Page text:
• The German demo (and possibly the retail version) of 1998's Spec Ops: Rangers Lead The Way had a hilariously bablefish-translated readme file attached. The highlights: (U.S. Army) Rangers turn into (Forest) Rangers, i.e. men who work in the woods taking care of trees and animal populations etc. (Förster). Navy SEALs turn into literal seals i.e. something that locks a door or similar for good (Versiegelung). Then there's the multitude of different first-generation 3D accelerator chip brands that are translated literally: Stingray 3D (Stachelrochen 3D), Orchid Righteous (Rechtschaffende Orchidee)...
  • Terraria has multiple languages as of version 1.2. However, at least in the German language, the word "close" as in "close a window" has been translated as "close by". Furthermore, the word "save" as in "save the game" has been translated to mean "save" as in "save money".
  • Tales of Symphonia had a very basic, but horrible translation mistake during the scene of Sheena attempting to make a contract with Water Spirit Undine, but she can't because Undine is still bound to a contract with a summoner called 'Mithos'. The line in question has Sheena say that they 'don't even known where this Mithos guy is' and is what the English dub says. The German translation translated Where as Wer, which in German means Who. The correct word would be Wo. It's a very simple mistake that a lot of people make at first, because the English and German words for where/wo and who/wer are pronounced similarly.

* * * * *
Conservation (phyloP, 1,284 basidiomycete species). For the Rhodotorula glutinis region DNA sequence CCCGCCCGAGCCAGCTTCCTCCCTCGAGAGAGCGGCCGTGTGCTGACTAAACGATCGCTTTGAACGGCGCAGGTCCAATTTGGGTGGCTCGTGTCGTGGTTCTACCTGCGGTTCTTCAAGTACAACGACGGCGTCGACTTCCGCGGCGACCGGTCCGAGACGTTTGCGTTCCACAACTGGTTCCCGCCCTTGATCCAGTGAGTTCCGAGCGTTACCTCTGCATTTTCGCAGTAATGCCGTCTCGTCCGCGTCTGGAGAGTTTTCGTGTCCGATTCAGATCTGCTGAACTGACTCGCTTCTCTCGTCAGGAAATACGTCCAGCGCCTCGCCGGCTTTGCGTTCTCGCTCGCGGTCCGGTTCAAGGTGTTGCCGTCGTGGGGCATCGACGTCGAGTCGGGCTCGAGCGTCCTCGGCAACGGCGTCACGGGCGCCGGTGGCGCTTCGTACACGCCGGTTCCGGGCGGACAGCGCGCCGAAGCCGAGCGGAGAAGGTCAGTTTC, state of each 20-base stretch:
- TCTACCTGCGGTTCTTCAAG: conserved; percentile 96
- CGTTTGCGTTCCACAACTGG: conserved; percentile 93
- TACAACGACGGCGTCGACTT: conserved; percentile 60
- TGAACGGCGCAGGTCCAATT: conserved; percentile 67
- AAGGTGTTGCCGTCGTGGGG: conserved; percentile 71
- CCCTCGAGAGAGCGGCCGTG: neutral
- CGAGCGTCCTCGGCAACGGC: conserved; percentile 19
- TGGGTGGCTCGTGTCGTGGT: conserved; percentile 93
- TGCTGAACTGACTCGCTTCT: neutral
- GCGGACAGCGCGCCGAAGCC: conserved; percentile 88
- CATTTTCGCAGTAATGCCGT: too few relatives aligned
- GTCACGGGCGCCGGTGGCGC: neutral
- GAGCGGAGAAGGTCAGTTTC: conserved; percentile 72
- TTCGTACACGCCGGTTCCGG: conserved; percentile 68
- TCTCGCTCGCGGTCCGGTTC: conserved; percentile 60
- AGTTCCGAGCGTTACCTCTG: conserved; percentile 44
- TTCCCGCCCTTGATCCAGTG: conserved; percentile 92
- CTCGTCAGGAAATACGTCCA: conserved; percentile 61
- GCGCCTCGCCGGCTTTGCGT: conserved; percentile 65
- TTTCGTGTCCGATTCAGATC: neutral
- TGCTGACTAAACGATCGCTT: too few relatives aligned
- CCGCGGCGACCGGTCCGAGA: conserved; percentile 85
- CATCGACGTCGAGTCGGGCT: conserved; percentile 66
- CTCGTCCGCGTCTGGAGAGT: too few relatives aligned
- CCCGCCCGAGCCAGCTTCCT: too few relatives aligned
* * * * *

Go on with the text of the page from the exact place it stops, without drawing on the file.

Italian Translations 
  • The Italian translation of King's Field IV is notorious in the Italian video game community for being the best example of this trope. Both voice acting and text lines are so hilarious that the game is mostly played to laughing at the translation. The translators clearly didn't have a single clue about Italian language and made everything up with a translator engine: for example, "Equipment" became "Equipaggio", that means "Crew", and you can find weapons like the "Spada che Uccide" ("The Sword that Kills") and the "Club Legno" ("Wooden Club", where "Wooden" was translated and "Club" was not. Furthermore in Italian the word "club" is used, like in English, to indicate groups of people with a common interest, or the buildings in which meetings of these groups take place. The Italian word for "club", as in "heavy stick", would be "mazza", "clava"), and in addition to that they probably had to cope with memory segments for texts and the fixed length of FMVs: the results are that some words were abbreviated or changed to something else with less characters (the infamous "H20" instead of "water", "acqua" in Italian). And then, there is the incredible intro FMV, where the voice actor doesn't even try to pretend to be Italian and everything is randomly sped up to match the FMV's length.